I'd come out of my office to fill my water bottle from the cooler and I heard the crying. The girl was standing across from my office, talking on her cell phone, and crying her eyes out.
I'd noticed her before. She's a middle schooler, about eleven or twelve, who has long days. She waits in the lobby after school lets out, waits for a long time, for her parents to pick her up. It must be that they come to get her on their way home from their own jobs. She'll be there playing a game on her phone, talking on her phone, reading her book, or occasionally interacting with other kids who have long days.
She's small, probably the smallest and youngest child in her class. To my eyes, she's kind of cute in a pixy-ish kind of way, with straight shiny hair drawing you right in to her immense dark eyes. But she's not what middle schoolers think of as pretty, with her thick glasses and what appear to be a few too many teeth for someone so small. It probably goes without saying that she is flat-chested. She looks immature. And kind of desperate.
By the time I had my water bottle filled, she was off the phone but still sobbing and gulping, and two bigger girls were standing around trying to talk to her, but not really knowing what to do. I brought her into my office, suggesting that she did not really want to be crying so hard in such a public place, plied her with tissues, and waited.
The problem was predictable. Her "best friend" was being mean to her. Wouldn't talk to her. Was hanging out with new people. Accused her of "stalking" her. Most likely the "best friend" is the second least popular kid in the class and had somehow managed a break-through contingent on severing this relationship.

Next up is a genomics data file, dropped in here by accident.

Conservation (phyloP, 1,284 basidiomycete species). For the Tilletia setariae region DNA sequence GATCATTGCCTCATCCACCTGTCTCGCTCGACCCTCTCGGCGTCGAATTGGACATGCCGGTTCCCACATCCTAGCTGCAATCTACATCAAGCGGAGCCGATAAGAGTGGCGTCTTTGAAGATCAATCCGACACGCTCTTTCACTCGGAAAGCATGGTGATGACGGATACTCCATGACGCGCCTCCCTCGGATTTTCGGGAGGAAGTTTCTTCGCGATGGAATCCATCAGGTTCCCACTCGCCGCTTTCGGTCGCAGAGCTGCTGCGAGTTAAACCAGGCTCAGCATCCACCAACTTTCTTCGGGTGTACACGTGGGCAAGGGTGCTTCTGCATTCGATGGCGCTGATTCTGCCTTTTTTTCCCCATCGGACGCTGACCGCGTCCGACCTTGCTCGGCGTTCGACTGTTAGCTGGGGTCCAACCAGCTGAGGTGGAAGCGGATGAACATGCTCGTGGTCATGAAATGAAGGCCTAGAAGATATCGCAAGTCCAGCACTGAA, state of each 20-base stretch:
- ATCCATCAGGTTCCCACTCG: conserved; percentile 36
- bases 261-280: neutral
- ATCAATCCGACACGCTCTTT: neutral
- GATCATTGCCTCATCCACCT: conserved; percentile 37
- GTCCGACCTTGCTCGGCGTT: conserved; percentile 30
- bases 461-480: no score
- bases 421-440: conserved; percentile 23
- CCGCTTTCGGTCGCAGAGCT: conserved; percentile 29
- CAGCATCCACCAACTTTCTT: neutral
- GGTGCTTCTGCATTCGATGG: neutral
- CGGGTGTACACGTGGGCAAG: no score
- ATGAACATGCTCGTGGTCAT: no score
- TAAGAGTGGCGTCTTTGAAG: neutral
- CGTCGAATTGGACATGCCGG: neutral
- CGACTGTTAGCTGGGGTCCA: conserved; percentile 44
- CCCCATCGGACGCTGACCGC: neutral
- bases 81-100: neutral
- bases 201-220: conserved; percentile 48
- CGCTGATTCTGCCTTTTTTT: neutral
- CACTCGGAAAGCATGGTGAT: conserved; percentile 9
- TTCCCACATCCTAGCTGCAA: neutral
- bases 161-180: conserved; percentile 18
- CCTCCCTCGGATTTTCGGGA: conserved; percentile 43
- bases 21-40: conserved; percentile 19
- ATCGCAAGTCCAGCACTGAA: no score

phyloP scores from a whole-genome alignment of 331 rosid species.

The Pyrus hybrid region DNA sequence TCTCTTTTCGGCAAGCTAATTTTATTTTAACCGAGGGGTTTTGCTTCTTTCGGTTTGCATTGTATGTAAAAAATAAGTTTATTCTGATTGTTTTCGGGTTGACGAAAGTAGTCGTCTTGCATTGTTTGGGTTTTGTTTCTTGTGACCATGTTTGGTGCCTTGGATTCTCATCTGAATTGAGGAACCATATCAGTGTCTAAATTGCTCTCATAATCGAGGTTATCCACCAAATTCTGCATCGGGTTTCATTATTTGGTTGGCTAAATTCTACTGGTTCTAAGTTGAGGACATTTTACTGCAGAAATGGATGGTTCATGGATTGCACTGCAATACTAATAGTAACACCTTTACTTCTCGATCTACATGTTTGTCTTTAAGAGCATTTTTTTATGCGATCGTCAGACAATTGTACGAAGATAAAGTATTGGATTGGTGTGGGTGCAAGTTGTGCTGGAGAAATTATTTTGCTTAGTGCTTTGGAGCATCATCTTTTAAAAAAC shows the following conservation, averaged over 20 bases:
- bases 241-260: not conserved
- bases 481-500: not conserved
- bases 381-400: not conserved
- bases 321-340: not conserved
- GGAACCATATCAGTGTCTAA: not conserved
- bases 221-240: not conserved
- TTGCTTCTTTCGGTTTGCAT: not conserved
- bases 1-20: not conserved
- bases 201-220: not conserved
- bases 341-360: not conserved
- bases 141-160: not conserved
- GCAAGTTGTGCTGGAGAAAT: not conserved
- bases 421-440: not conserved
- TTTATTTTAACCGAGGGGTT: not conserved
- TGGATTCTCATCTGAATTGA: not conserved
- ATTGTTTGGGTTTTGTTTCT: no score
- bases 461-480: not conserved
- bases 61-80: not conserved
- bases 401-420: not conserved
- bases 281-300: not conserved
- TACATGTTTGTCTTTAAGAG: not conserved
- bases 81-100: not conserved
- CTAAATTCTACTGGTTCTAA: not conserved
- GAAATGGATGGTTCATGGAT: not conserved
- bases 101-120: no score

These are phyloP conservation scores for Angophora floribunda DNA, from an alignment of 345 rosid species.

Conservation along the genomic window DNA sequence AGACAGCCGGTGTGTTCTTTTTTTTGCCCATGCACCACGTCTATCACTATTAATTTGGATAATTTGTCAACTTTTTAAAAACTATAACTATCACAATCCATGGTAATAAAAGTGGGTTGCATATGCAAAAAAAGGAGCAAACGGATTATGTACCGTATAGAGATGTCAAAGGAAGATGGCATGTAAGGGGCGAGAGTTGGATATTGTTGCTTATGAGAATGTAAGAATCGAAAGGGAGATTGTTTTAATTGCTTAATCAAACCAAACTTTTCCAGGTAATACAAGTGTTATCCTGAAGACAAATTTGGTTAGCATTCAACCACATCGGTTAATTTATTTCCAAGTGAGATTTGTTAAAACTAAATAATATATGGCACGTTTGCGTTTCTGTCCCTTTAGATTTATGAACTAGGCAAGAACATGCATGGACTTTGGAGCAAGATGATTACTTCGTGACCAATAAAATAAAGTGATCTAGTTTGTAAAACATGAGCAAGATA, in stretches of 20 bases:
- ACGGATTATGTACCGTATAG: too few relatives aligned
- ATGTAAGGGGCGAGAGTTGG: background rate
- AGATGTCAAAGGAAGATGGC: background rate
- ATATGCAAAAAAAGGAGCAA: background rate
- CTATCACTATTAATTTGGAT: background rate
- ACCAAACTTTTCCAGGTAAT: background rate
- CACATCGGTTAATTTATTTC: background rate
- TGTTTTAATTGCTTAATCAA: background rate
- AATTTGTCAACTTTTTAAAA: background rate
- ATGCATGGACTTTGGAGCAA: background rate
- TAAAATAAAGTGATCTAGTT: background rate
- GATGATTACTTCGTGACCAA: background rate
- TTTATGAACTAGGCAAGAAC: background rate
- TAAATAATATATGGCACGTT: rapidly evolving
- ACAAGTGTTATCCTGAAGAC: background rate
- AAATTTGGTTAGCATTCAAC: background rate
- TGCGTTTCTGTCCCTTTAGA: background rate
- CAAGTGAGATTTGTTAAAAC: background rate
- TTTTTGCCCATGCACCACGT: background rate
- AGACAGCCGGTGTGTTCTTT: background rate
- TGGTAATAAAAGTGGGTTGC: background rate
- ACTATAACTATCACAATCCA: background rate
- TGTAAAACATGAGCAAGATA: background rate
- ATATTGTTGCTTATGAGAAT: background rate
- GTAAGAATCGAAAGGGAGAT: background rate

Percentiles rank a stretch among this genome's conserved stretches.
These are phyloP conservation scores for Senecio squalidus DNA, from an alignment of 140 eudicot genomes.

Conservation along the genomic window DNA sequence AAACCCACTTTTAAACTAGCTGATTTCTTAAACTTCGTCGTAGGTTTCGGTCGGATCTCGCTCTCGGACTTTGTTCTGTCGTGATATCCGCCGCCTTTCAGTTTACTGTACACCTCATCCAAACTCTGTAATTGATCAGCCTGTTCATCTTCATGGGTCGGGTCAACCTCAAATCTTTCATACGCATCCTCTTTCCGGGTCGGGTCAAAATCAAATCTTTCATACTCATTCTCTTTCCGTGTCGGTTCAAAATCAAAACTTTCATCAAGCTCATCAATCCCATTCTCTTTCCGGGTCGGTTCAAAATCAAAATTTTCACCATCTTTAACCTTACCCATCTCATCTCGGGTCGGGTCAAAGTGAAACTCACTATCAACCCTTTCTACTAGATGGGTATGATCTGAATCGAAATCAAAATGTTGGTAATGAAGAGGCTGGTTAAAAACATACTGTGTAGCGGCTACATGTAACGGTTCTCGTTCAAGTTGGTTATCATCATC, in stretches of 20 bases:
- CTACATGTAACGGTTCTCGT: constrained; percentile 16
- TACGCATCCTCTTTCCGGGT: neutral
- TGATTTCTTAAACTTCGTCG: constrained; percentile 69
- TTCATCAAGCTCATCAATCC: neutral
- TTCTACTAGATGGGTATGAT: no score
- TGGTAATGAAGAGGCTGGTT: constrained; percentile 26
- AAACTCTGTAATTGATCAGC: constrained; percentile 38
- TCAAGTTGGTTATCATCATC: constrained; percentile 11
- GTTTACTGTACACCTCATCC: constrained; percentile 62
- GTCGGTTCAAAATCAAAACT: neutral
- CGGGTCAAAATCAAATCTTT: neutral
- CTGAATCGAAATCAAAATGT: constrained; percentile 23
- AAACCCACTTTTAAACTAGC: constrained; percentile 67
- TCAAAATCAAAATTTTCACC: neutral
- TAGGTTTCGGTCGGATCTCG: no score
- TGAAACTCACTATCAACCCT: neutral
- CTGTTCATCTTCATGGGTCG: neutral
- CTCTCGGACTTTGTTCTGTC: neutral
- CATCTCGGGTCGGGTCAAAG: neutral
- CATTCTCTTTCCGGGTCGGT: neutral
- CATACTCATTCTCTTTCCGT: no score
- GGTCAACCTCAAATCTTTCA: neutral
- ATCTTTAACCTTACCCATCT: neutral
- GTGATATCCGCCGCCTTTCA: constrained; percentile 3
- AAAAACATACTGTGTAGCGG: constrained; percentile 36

Took me right back to junior high. Girls can be so ruthless.
Mom says "if the girl doesn't want to be friends with you, good riddance." Mom has no idea this is the only friend. She talked; I listened. She cried; I patted. When she had herself together a little bit, we came up with a plan. We'll get the middle school dean to bring the two of them together so that they can talk in a safe environment. So one can learn that people grow apart. So another can learn that severed intimacy doesn't have to lead to total dismissal. So the dean can assess just how serious it all is and how to handle the rest of the class. This morning I spoke to the dean who will facilitate such an encounter.
Every few years it happens. There will be a lonely, immature girl who is simply unable to find her place. Takes me right back to junior high.
I look at the cliques and at the outcasts. I wonder if any of them actually feels confident, attractive, acceptable. I don't know anyone who admits to having been happy in junior high.
My present age carries some difficulties I may not have anticipated. But I'll tell you this: I'd never want to be eleven or twelve again. Never. Never.